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Once Upon a Time Press Badges Were Buttons

History Notes: Volume 1, Issue 2

Friday, November 12, 2010 - 06:01 PM

From the Collection

This press pass button was worn by WNYC News Director Mitchell 'Mike' Jablons for his coverage of the launching of the USS Missouri at the Brooklyn Navy Yard on January 29, 1944. The battleship was the site of the September 2, 1945 Japanese surrender ceremony that ended World War II. (WNYC Archive Collections).

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Broadcast On WNYC today in:

 

1927: Army v. Notre Dame football game.
 
1934: Armistice Day ceremonies at Eternal Light in Madison Square. Mayor La Guardia undscores the need to support President Roosevelt and says, "This country is facing today a period more difficult than the hardest days of even the World War...What we need is to destroy the great enemy of selfishness and greed and narrowmindedness that is holding back the country. That is what our great President of the United States is seeking to do, and, my comrades, I know that you all are going to help him." 
 
1947: In this edition of Behind the Scenes in Music we hear a rehearsal of Beethoven violin concerto with Roger Schermansky, violinist and the training orchestra of the National Orchestral Association under the direction of Leon Barzan.
 
1950: Dr. Lena Levine speaks on "The unconscious fear of sex" at the Cooper Union Forum.
Lena Levine was a pioneer in the birth control movement and marriage counseling. She worked very closely with Margaret Sanger and became the medical secretary of the London-based International Planned Parenthood Federation. In 1941 she and Dr. Abraham Stone organized a group counseling program on sex and contraception under the sponsorship of Planned Parenthood. This was the first program of its kind in the United States.
 
1989: Arts Alive from the Algonquin with host Charles Bergman, Executive Vice President of the Pollock-Krasner Foundation Guests: Conductor Gilbert Levine; playwrite Edward Albee; and teacher, painter and print maker Will Barnett.
 
1998: Mark Hilan reports on Doctors Without Borders.
 
2003: San Francisco Symphony Music Director, Michael Tilson Thomas, joins John Schaefer to discuss his innovative views on programming, community relations, education, and more on Soundcheck.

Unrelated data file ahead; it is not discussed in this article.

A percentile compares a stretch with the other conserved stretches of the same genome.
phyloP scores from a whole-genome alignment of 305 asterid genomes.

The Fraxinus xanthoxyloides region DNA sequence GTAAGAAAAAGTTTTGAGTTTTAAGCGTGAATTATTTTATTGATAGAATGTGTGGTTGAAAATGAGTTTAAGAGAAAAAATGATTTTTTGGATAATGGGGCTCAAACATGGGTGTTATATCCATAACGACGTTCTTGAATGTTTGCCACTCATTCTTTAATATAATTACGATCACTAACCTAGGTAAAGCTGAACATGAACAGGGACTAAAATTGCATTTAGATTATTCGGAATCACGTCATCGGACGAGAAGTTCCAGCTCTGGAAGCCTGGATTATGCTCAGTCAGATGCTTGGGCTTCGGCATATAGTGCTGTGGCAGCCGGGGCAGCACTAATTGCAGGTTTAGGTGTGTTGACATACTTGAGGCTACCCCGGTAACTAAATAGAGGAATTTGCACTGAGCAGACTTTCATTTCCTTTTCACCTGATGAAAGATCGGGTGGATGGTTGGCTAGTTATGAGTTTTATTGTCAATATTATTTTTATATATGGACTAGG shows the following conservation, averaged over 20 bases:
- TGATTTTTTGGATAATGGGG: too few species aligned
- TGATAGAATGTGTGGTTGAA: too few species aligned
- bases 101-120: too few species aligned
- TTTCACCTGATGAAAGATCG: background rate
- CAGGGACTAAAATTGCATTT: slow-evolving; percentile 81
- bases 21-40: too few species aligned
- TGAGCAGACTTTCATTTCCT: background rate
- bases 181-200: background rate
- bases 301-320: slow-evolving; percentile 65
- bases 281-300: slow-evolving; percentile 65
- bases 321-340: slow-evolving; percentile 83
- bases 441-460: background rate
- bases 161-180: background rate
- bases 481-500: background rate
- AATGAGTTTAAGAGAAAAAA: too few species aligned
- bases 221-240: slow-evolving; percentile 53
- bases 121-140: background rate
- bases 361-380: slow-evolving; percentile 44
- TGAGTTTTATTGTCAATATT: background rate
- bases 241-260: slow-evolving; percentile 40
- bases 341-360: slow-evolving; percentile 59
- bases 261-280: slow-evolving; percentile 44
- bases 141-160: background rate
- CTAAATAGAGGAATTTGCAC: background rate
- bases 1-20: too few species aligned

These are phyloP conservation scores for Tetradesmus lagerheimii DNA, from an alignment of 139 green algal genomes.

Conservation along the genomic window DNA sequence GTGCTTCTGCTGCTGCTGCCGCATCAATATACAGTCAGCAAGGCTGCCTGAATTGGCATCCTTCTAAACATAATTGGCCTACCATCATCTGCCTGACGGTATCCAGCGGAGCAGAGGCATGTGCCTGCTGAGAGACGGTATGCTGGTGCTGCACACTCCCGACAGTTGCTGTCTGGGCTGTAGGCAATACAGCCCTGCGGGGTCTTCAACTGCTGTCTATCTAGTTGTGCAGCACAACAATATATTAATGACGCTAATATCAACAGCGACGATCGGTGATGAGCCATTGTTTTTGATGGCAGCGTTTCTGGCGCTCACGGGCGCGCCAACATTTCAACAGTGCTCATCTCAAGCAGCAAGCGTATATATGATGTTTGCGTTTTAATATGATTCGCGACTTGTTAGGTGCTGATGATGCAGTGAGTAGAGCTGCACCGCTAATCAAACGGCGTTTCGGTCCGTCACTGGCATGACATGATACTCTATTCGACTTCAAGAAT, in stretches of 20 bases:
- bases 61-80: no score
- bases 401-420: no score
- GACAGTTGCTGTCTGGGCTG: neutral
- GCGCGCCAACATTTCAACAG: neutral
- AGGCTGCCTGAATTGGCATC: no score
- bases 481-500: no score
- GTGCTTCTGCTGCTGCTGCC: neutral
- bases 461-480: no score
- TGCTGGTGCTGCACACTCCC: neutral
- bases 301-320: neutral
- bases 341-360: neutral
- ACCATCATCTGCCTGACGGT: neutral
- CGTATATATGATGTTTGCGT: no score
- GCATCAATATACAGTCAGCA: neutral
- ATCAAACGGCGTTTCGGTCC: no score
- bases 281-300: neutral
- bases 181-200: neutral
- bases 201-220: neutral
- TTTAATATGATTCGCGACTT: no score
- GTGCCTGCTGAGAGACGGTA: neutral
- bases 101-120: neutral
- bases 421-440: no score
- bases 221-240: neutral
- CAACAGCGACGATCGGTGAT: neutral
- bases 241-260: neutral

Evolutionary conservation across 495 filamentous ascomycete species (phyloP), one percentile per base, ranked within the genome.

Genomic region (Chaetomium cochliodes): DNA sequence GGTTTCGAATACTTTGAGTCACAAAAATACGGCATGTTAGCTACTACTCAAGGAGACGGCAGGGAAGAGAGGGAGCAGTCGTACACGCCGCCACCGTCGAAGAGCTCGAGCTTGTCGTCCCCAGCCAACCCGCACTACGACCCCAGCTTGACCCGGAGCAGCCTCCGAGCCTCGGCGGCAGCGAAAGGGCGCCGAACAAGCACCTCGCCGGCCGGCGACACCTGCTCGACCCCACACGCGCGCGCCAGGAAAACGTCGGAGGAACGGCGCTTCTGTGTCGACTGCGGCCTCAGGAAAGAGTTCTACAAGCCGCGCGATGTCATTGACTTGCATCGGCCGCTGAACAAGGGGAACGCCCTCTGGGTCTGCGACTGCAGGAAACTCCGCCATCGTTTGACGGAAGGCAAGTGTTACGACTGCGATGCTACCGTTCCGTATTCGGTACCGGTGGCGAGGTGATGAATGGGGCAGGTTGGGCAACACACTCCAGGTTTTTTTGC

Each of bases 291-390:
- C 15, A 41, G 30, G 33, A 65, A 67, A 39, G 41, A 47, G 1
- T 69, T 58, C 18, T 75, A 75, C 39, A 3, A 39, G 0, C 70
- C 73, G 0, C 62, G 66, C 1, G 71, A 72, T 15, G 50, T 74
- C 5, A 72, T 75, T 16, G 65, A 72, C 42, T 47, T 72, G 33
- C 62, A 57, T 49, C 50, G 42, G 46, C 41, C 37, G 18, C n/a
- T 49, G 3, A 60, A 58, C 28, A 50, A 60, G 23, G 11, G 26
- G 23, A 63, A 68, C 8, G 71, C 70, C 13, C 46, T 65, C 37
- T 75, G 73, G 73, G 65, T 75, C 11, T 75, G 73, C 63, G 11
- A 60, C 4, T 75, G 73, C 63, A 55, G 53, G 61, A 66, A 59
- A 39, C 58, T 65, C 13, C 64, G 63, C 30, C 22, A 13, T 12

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About NYPR Archives & Preservation

Mission Statement: The New York Public Radio Archives supports the mission and goals of WNYC and WQXR by honoring the broadcast heritage of the radio stations and preserving their organizational and programming legacy for future generations of public radio listeners. The Archives will collect, organize, document, showcase and make available for production all original work generated by and produced in association with WNYC and WQXR Radio.

The NYPR Archives serves the stations staff and producers by providing them with digital copies of our broadcast material spanning WNYC and WQXR's respective 90 and 77 year histories.  We also catalog, preserve and digitize, provide reference services, store, and acquire WNYC and WQXR broadcast material (originals and copies) missing from the collection. This repatriation effort has been aided by dozens of former WNYC and WQXR staff as well as a number of key institutions. Additionally, our collecting over the last ten years goes beyond sound and includes photos, publicity materials, program guides, microphones, coffee mugs, buttons and other ephemera. We've left no stone unturned in our pursuit of these artifacts. The History Notes is a showcase for many of these non-broadcast items in our collection. 

In fact, if you’ve got that vintage WNYC or WQXR knick-knack, gee-gaw, or maybe a photo of someone in front of our mic, an old program guide or vintage piece of remote equipment and would like to donate it to us, or provide a copy of the item to us, write to Andy Lanset at alanset@nypublicradio.org.   

The Archives and Preservation series was created to bring together the leading NYPR Archives related, created, or sourced content material at WNYC.org.

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